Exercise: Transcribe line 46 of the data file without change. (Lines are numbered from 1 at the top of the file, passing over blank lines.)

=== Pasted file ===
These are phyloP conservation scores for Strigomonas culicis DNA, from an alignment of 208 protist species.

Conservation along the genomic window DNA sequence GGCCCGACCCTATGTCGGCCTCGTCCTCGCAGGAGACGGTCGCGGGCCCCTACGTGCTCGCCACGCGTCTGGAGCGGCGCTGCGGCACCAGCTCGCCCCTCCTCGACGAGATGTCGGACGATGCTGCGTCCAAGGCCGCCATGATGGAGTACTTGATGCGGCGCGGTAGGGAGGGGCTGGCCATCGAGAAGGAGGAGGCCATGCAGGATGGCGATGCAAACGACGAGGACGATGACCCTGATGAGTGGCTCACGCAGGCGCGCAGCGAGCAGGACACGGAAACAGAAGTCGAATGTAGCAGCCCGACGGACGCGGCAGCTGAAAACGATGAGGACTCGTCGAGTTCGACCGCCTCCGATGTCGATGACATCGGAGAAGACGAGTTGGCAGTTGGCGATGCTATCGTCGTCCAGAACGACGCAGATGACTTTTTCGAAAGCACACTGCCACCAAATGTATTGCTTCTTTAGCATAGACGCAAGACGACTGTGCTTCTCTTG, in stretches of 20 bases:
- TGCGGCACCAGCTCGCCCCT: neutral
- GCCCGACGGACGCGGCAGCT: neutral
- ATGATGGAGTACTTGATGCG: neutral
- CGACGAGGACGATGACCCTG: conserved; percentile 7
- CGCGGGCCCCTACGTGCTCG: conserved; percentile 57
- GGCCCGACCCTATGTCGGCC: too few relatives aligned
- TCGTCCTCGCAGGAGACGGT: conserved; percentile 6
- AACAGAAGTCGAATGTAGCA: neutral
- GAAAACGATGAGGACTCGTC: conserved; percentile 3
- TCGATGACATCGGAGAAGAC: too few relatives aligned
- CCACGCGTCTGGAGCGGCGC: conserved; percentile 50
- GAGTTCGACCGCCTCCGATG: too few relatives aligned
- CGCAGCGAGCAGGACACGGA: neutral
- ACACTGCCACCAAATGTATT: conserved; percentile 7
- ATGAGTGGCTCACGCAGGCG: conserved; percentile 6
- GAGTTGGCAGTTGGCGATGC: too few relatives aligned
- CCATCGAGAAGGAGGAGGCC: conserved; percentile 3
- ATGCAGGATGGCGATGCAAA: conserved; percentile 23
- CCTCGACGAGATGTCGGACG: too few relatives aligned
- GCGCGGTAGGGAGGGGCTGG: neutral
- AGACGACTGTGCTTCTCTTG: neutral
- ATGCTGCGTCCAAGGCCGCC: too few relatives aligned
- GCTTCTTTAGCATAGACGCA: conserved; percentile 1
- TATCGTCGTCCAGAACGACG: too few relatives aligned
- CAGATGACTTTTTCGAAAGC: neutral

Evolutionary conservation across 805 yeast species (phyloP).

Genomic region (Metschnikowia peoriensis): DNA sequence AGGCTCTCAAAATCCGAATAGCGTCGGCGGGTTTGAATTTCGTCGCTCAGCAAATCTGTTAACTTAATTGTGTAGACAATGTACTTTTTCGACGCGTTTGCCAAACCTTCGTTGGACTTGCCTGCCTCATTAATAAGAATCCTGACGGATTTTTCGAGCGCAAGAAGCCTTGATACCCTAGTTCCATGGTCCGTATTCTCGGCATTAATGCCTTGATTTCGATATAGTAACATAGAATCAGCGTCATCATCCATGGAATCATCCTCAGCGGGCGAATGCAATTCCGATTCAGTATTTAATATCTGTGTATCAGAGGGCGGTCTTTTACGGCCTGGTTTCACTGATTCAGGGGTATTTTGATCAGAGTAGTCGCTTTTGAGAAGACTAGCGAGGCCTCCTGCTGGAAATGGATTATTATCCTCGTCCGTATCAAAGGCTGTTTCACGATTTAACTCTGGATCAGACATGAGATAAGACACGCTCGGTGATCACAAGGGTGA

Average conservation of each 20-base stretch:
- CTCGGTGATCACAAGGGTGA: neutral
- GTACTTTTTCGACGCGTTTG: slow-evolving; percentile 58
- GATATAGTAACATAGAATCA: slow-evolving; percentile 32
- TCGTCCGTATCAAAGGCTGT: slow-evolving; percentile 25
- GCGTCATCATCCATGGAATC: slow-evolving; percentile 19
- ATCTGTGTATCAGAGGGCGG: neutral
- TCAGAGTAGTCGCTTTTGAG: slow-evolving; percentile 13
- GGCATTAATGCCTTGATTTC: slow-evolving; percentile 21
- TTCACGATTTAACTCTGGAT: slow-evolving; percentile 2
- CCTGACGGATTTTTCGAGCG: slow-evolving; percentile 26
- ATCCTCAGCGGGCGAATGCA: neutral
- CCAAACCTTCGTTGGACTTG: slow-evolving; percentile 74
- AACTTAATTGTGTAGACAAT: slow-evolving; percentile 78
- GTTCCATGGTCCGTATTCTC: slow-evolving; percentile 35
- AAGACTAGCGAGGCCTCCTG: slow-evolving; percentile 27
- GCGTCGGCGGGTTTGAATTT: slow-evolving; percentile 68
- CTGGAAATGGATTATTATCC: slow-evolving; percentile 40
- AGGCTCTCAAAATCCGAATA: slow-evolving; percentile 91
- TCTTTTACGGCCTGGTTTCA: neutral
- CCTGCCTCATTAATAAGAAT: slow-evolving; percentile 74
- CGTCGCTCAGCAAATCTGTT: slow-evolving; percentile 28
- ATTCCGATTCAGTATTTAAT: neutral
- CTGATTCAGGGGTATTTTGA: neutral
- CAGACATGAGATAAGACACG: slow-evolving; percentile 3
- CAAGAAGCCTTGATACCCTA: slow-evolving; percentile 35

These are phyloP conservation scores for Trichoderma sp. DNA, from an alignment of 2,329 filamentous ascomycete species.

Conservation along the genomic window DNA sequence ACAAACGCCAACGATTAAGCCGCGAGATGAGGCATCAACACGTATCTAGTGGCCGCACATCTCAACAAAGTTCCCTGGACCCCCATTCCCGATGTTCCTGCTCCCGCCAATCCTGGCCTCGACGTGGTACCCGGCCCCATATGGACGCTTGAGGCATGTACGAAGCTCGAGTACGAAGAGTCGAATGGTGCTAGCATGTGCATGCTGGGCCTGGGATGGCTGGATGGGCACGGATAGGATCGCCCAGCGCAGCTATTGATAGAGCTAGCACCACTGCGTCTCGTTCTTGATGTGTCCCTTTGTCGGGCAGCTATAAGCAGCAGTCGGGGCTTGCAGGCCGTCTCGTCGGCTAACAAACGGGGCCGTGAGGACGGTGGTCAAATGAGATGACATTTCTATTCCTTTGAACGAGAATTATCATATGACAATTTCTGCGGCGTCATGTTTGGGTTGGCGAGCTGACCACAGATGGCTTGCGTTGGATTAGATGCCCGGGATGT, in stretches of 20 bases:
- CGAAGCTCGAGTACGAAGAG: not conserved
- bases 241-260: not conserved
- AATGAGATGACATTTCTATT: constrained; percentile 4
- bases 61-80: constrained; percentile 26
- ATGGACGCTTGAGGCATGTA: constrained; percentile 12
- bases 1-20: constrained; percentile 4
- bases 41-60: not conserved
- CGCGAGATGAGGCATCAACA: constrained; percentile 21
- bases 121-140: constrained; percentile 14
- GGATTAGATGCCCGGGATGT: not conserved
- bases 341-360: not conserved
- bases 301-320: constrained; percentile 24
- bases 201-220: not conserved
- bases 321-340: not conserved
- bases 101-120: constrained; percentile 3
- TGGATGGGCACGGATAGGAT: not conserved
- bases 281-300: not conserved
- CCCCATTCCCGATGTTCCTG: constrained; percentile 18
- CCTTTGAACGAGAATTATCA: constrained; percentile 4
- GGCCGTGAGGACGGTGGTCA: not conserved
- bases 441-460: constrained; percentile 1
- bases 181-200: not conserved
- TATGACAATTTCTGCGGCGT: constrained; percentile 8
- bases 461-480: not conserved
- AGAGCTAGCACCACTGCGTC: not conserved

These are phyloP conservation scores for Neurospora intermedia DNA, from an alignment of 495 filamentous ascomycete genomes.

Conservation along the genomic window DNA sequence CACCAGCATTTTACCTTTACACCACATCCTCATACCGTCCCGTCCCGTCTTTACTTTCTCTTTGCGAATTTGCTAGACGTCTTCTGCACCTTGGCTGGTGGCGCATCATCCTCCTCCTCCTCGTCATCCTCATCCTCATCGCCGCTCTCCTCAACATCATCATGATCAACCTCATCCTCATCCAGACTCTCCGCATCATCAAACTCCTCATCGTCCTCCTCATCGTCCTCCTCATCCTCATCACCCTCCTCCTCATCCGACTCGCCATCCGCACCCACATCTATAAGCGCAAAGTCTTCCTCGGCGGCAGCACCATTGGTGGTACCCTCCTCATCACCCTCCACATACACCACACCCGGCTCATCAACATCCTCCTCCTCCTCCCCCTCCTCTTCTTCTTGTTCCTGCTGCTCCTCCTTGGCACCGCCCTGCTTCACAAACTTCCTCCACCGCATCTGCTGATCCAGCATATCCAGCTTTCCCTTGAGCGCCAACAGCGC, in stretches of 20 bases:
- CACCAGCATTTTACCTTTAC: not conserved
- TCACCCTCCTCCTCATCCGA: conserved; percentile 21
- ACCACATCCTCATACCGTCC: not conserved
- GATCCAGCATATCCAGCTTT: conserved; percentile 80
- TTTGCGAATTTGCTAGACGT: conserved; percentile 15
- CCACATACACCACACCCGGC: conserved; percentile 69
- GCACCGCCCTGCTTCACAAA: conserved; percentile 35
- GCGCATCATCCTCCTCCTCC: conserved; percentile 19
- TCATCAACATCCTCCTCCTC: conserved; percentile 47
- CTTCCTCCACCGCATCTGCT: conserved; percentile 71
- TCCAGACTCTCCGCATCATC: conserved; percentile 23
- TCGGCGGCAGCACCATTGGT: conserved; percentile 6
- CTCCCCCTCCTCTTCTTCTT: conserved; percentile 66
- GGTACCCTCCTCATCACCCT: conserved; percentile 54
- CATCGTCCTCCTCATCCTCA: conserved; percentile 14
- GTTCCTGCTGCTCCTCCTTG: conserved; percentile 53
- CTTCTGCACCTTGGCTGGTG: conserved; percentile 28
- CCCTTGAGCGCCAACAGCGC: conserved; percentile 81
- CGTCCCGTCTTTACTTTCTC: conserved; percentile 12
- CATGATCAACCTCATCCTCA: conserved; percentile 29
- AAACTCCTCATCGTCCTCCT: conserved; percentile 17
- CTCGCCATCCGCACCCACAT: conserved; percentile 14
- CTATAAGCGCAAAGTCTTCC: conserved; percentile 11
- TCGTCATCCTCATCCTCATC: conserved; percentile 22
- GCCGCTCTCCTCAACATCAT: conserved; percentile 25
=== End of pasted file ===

- GCGTCGGCGGGTTTGAATTT: slow-evolving; percentile 68